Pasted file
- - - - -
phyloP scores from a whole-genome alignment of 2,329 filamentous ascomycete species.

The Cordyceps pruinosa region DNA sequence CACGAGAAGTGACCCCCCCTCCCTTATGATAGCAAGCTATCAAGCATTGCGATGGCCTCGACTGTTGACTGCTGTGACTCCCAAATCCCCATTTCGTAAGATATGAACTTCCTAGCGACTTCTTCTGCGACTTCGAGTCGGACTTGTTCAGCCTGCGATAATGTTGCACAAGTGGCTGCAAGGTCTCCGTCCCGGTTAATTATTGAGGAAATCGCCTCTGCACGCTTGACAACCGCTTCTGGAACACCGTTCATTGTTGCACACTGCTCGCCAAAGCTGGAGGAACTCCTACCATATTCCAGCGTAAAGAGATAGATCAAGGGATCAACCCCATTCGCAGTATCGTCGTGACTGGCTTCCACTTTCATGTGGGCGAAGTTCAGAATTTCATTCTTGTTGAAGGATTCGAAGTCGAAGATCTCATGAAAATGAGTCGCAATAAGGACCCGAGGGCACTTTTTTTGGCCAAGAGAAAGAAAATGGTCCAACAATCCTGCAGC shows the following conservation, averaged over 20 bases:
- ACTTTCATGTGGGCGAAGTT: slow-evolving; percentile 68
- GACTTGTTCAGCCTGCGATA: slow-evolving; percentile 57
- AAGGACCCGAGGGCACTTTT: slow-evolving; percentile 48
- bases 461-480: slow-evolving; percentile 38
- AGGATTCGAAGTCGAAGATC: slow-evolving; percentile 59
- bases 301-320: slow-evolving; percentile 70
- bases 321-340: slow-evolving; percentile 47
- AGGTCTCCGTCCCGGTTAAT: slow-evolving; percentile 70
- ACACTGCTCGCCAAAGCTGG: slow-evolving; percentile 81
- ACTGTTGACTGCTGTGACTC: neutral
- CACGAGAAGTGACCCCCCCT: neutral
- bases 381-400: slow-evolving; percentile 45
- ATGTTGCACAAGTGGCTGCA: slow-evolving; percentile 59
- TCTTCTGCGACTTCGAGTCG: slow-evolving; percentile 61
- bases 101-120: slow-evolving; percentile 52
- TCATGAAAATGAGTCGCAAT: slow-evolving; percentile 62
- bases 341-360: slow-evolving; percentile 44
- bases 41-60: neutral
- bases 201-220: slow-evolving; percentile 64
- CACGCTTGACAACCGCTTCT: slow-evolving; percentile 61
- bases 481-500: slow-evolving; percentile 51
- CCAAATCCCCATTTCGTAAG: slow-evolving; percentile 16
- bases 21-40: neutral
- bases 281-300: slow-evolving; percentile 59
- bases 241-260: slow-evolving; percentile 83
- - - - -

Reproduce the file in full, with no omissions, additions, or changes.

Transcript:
phyloP scores from a whole-genome alignment of 2,329 filamentous ascomycete species.

The Cordyceps pruinosa region DNA sequence CACGAGAAGTGACCCCCCCTCCCTTATGATAGCAAGCTATCAAGCATTGCGATGGCCTCGACTGTTGACTGCTGTGACTCCCAAATCCCCATTTCGTAAGATATGAACTTCCTAGCGACTTCTTCTGCGACTTCGAGTCGGACTTGTTCAGCCTGCGATAATGTTGCACAAGTGGCTGCAAGGTCTCCGTCCCGGTTAATTATTGAGGAAATCGCCTCTGCACGCTTGACAACCGCTTCTGGAACACCGTTCATTGTTGCACACTGCTCGCCAAAGCTGGAGGAACTCCTACCATATTCCAGCGTAAAGAGATAGATCAAGGGATCAACCCCATTCGCAGTATCGTCGTGACTGGCTTCCACTTTCATGTGGGCGAAGTTCAGAATTTCATTCTTGTTGAAGGATTCGAAGTCGAAGATCTCATGAAAATGAGTCGCAATAAGGACCCGAGGGCACTTTTTTTGGCCAAGAGAAAGAAAATGGTCCAACAATCCTGCAGC shows the following conservation, averaged over 20 bases:
- ACTTTCATGTGGGCGAAGTT: slow-evolving; percentile 68
- GACTTGTTCAGCCTGCGATA: slow-evolving; percentile 57
- AAGGACCCGAGGGCACTTTT: slow-evolving; percentile 48
- bases 461-480: slow-evolving; percentile 38
- AGGATTCGAAGTCGAAGATC: slow-evolving; percentile 59
- bases 301-320: slow-evolving; percentile 70
- bases 321-340: slow-evolving; percentile 47
- AGGTCTCCGTCCCGGTTAAT: slow-evolving; percentile 70
- ACACTGCTCGCCAAAGCTGG: slow-evolving; percentile 81
- ACTGTTGACTGCTGTGACTC: neutral
- CACGAGAAGTGACCCCCCCT: neutral
- bases 381-400: slow-evolving; percentile 45
- ATGTTGCACAAGTGGCTGCA: slow-evolving; percentile 59
- TCTTCTGCGACTTCGAGTCG: slow-evolving; percentile 61
- bases 101-120: slow-evolving; percentile 52
- TCATGAAAATGAGTCGCAAT: slow-evolving; percentile 62
- bases 341-360: slow-evolving; percentile 44
- bases 41-60: neutral
- bases 201-220: slow-evolving; percentile 64
- CACGCTTGACAACCGCTTCT: slow-evolving; percentile 61
- bases 481-500: slow-evolving; percentile 51
- CCAAATCCCCATTTCGTAAG: slow-evolving; percentile 16
- bases 21-40: neutral
- bases 281-300: slow-evolving; percentile 59
- bases 241-260: slow-evolving; percentile 83